Colored (polyvalent, permutational) symmetry which occurs in visual arts beginning with the ornamental art of ancient civilizations, can play a part in the symmetry analysis of all polyvalent musical elements. The occurrence of different aspects of polyvalence in contemporary art and science - polyvalent logic, cubism (polycentrism in painting - the attempt to present an object observed simultaneously from several points of view), and abundant applications of polyrhythmic and polymetric in music is almost simultaneous and chronologically coincides with the beginning of the twentieth century.

Bivalence, antisymmetry, the balance of opposites and the law of complementarity are all connected to the subject of ambiguity: the possibility to perceive one object in two different ways at the same time. Unlike antisymmetry, where the opposites are clearly visible, in the case of ambiguity our perceptive system vacillates between two possible interpretations and, being indecisive, is thrown off-balance. Thus, the golden section expresses clarity and contrast, not internal contradiction which occurs when a line segment is divided into two approximately equal parts, when our visual perception vacillates between mirror symmetry and asymmetry. Typical examples of ambivalence are optical illusions which occur when the viewer is uncertain as to what is the figure and what is the background, i.e., when both the figure and the background convey two different but equally meaningful pieces of information. In the visual plane an example of this phenomenon is the Necker cube (Fig. 9.21) or the Koffka cube (Fig. 9.22) based on the ambiguity of the relationship "front - back" or "convex - concave". In music such perceptive dilemmas are elicited by the tritone ("diabolus in musica" - extreme dissonance), the only interval identical to its complement (Fig. 9.23), or the use of the hemiola effect (organizing sequences of six notes of equal durations into groups 3×2 or 2×3, used in the works of J.S. Bach and F. Chopin).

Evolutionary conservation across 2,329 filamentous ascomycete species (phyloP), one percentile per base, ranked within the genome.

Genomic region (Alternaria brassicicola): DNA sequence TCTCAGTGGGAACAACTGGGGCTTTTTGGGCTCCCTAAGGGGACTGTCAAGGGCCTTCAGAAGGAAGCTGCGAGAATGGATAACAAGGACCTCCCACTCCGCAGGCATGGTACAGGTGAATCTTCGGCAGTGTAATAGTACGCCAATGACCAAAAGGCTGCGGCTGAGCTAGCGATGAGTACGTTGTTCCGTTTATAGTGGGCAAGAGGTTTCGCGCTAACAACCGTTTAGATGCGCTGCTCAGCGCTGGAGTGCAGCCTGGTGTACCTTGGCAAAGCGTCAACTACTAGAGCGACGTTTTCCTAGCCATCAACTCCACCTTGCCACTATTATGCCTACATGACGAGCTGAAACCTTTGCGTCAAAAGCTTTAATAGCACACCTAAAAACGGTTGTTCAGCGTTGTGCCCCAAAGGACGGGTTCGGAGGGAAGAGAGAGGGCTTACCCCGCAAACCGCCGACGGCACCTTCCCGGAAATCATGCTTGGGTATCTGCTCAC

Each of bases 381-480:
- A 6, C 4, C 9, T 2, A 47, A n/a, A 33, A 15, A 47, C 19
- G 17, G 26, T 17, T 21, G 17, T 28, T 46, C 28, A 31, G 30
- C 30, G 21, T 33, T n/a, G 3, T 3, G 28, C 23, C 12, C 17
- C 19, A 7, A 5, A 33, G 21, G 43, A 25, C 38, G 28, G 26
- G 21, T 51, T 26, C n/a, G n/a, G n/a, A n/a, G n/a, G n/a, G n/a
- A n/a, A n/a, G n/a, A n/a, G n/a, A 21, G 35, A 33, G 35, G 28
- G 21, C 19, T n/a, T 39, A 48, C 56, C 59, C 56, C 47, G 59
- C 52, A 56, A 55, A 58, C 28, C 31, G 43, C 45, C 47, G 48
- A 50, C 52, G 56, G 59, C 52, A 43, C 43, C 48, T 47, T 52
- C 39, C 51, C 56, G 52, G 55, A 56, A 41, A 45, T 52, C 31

We come across interesting examples of the visual effects of ambiguity in the works of Op-art authors where as a result of the incessant vacillation between the figure and ground the picture seems to scintillate (Fig. 9.24). Such optical illusions may also be grounded in an undefined "convex - concave" relationship (Fig. 9.25) (Gombrich, 1979).

A similar situation occurs during the transition of one element from a whole structure (e.g., space, or tonality) into another in such a way that at one moment it simultaneously belongs to both structures. M.C. Escher's reptiles depart from the plane of the drawing, wander through three-dimensional space and return to the drawing (Fig. 9.26) in a manner similar to the flow of the cycle of modulations in Bach's Endlessly Rising Canon (Fig. 9.27). Rising over the regular tonality sequence, the canon returns to its initial tonality, only this time an octave higher, building thus an infinite dynamic structure - helix, similar to the one built by the "aperiodic crystal"- DNA molecule (Hofstadter, 1980).


Figure 9.21 Rubin's "vase - face" illusion.




Figure 9.22 Necker cube (a) and Koffka cube (b)


Figure 9.23 A curve showing the classification of intervals depending on the auditory sensation they produce (according to L. Euler).


Figure 9.24 R. Neal, Square of Three.


Figure 9.25 J. Albers, To Monte Alban.


Figure 9.25 M.C. Escher, Reptiles.


Figure 9.27 J.S. Bach, Endlessly Rising Canon, a cyclic hexagonal scheme of modulations (Hofstadter, 1980).

1Translation by Stephen Mitchell, 1988